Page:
DisplayName  : Local Group Policy
      Link         : Local
      PSPath       : Microsoft.PowerShell.Core\Registry::HKEY_LOCAL_MACHINE\SOFTWARE\Microsoft\Windows\CurrentVersion\Group Policy\History\{35378EAC-683F-11D2-A89A-00C04FBBCFA2}\0
      PSParentPath : Microsoft.PowerShell.Core\Registry::HKEY_LOCAL_MACHINE\SOFTWARE\Microsoft\Windows\CurrentVersion\Group Policy\History\{35378EAC-683F-11D2-A89A-00C04FBBCFA2}
      PSChildName  : 0
      PSDrive      : HKLM
      PSProvider   : Microsoft.PowerShell.Core\Registry
      

      For some reason, without -name, get-itemporperty errors with “Specified cast is not valid.”. Wow, the 1Param names all have invalid dword values. I can see it in regedit. I thought only Netbeans made those invalid dwords in the uninstall registry area. Get-itemproperty is not robust in this case. Any script scanning the properties in this area will have a terminating error for get-itemproperty.

      get-itemproperty 'HKLM:\SOFTWARE\Microsoft\Windows\CurrentVersion\Group Policy\History\*\0' lParam
      
      get-itemproperty : Specified cast is not valid.
      At line:1 char:1
      + get-itemproperty 'HKLM:\SOFTWARE\Microsoft\Windows\CurrentVersion\Gro ...
      + ~~~~~~~~~~~~~~~~~~~~~~~~~~~~~~~~~~~~~~~~~~~~~~~~~~~~~~~~~~~~~~~~~~~~~
          + CategoryInfo          : NotSpecified: (:) [Get-ItemProperty], InvalidCastException
          + FullyQualifiedErrorId : System.InvalidCastException,Microsoft.PowerShell.Commands.GetItemPropertyCommand
      
    • #164025
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      Instead of doing the Format-Table after retrieving all of the values, try putting it inside your ForEach-Object statement like this:

      $x | % {Get-ItemPropertyValue -Path "HKLM:\SOFTWARE\Microsoft\Windows\CurrentVersion\Group Policy\History\$_\0" -name DisplayName, Link | Ft -AutoSize}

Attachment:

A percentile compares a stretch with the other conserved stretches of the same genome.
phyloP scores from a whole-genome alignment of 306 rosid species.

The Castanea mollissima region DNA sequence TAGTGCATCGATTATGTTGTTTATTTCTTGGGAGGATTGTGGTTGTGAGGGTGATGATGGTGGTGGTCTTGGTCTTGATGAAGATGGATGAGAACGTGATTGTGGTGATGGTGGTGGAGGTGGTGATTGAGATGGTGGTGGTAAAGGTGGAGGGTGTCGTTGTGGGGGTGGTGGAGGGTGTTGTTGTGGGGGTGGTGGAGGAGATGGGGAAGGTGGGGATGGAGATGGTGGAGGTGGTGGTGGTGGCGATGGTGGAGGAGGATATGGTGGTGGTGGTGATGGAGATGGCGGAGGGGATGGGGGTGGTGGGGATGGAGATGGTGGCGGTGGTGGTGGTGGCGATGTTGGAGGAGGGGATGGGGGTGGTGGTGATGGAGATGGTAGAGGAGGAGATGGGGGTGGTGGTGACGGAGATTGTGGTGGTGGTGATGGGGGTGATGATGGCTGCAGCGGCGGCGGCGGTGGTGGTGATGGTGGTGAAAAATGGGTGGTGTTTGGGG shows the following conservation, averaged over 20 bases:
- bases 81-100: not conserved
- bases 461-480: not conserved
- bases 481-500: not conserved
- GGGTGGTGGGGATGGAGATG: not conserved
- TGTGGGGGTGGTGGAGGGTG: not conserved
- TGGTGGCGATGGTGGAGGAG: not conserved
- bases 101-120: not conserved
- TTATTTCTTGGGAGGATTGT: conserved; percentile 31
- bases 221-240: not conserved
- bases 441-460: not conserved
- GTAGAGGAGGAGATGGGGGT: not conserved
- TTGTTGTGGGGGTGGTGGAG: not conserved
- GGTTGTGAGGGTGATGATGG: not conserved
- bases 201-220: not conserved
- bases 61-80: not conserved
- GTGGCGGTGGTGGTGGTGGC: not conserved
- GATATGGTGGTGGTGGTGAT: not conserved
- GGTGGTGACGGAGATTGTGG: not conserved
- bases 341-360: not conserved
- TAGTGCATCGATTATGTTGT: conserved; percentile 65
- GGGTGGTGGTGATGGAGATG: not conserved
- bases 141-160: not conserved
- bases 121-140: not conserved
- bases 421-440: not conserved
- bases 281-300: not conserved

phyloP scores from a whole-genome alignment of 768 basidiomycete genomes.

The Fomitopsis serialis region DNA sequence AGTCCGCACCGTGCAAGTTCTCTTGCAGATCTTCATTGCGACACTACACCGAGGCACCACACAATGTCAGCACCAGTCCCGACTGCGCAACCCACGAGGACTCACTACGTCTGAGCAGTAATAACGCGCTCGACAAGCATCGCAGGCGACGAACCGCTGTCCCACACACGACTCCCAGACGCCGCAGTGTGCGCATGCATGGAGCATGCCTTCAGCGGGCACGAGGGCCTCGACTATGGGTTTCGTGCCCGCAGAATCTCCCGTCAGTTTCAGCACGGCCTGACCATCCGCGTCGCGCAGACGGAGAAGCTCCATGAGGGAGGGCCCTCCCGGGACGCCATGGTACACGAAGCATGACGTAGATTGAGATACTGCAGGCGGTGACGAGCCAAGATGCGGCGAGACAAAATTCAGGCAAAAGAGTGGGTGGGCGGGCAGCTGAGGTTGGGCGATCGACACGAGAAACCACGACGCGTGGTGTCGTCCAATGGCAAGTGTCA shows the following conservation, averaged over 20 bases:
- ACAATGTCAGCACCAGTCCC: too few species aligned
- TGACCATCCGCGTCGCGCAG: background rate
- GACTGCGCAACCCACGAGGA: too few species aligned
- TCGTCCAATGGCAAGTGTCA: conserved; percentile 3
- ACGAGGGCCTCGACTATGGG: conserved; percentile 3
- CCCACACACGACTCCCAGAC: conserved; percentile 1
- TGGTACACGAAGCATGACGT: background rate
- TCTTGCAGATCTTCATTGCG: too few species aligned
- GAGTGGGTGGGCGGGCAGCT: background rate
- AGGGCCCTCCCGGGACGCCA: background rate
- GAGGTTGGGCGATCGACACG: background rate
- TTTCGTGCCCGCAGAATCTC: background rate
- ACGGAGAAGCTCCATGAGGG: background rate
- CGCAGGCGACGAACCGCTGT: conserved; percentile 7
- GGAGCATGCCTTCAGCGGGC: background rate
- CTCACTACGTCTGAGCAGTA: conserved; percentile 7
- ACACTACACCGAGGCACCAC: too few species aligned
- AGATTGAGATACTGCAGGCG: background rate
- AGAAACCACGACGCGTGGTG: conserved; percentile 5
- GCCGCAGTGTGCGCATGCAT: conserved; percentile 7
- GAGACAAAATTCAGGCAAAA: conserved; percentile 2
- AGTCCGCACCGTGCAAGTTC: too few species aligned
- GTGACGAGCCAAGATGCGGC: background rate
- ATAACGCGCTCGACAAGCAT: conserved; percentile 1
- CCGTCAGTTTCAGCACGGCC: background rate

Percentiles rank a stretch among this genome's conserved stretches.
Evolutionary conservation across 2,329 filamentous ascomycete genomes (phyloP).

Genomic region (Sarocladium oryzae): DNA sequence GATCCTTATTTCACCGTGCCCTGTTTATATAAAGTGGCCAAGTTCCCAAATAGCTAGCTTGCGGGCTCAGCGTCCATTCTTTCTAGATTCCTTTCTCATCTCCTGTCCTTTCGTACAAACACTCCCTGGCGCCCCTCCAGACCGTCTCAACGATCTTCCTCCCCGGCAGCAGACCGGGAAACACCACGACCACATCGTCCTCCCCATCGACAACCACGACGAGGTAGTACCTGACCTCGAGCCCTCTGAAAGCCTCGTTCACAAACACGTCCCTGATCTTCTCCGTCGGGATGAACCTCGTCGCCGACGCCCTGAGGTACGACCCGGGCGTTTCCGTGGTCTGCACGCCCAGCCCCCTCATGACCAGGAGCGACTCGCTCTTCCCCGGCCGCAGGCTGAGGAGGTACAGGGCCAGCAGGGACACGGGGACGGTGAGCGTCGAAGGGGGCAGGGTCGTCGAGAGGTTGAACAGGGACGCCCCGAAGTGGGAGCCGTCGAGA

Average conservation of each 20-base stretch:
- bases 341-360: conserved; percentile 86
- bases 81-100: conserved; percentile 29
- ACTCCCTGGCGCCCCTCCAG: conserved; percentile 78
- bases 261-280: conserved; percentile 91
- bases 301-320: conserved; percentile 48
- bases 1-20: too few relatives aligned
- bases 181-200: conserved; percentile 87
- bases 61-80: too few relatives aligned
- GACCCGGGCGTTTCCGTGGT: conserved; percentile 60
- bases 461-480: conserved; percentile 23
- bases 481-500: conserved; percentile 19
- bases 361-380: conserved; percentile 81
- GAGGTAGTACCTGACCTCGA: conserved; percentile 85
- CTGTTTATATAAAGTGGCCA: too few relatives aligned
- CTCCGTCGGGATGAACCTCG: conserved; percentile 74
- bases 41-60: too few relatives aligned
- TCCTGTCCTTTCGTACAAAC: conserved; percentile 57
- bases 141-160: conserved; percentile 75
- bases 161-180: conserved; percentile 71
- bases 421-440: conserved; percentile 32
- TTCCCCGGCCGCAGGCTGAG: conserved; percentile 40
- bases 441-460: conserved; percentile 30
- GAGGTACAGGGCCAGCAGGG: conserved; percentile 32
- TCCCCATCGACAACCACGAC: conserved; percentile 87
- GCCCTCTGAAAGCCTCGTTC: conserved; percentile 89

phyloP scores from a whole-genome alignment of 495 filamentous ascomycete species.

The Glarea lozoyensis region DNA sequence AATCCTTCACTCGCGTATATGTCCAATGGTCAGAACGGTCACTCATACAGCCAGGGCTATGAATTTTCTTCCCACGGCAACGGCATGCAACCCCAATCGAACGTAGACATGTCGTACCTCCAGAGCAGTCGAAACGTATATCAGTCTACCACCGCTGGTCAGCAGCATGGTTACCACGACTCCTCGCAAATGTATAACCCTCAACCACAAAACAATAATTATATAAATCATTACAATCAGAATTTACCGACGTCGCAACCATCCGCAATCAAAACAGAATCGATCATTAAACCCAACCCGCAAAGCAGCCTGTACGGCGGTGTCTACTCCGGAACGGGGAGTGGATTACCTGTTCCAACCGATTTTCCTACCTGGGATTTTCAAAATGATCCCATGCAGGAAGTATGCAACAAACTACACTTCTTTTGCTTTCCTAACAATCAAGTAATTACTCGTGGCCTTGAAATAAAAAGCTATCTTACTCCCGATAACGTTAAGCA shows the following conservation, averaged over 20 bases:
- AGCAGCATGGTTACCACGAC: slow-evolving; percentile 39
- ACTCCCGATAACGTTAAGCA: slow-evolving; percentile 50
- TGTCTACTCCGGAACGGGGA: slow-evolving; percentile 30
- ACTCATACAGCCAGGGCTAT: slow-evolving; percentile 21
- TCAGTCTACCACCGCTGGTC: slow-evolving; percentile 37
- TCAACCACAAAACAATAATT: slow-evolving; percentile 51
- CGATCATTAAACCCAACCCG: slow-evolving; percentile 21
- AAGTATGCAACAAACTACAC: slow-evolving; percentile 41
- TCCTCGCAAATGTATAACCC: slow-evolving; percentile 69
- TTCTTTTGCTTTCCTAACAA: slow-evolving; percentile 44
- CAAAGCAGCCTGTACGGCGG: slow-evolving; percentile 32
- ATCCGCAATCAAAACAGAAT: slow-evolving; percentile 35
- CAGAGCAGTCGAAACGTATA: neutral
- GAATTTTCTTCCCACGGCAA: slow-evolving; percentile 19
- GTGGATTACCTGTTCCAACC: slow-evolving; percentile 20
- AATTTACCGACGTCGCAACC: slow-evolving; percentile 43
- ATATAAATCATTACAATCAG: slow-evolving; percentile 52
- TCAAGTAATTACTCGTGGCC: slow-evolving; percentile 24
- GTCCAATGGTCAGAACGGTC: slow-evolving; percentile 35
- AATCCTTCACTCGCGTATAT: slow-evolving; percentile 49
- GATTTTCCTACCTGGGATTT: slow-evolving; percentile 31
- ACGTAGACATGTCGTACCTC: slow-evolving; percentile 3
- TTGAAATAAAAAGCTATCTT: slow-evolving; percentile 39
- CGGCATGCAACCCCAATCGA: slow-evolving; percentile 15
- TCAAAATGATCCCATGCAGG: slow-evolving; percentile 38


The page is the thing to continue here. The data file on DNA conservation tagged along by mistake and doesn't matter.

Each DisplayName and Link pair should be printed as its own table that way.

      As far as improving the efficiency goes, it seems that having this functionality down to just two lines of code is pretty efficient already. What is it that you think needs improving? does it operate slowly?

      There is another method for getting registry values from a remote system using .NET classes, which looks like this:

      [Microsoft.Win32.RegistryKey]::OpenRemoteBaseKey('LocalMachine', "<computername>").OpenSubKey("Software\Microsoft\Windows\CurrentVersion\Group Policy\History\").GetValue("<value name>")

      I like this because it doesn’t rely on PSRemoting, it only requires that the Remote Registry service is running on the system whose registry you want to query. You can also use this technique to create or edit registry keys. I don’t know if it is actually any more efficient than using the PowerShell commandlets for registry handling.

    • #164034
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      we all love PowerShell, but it is not always the right tool for the job. well, it can be, but always leverage what is purpose built first.

      Such as RSoP or why not just use the GPO cmdlets and parse the XML for the value vs mining the registry?

      It’s a choice, I know, but just saying.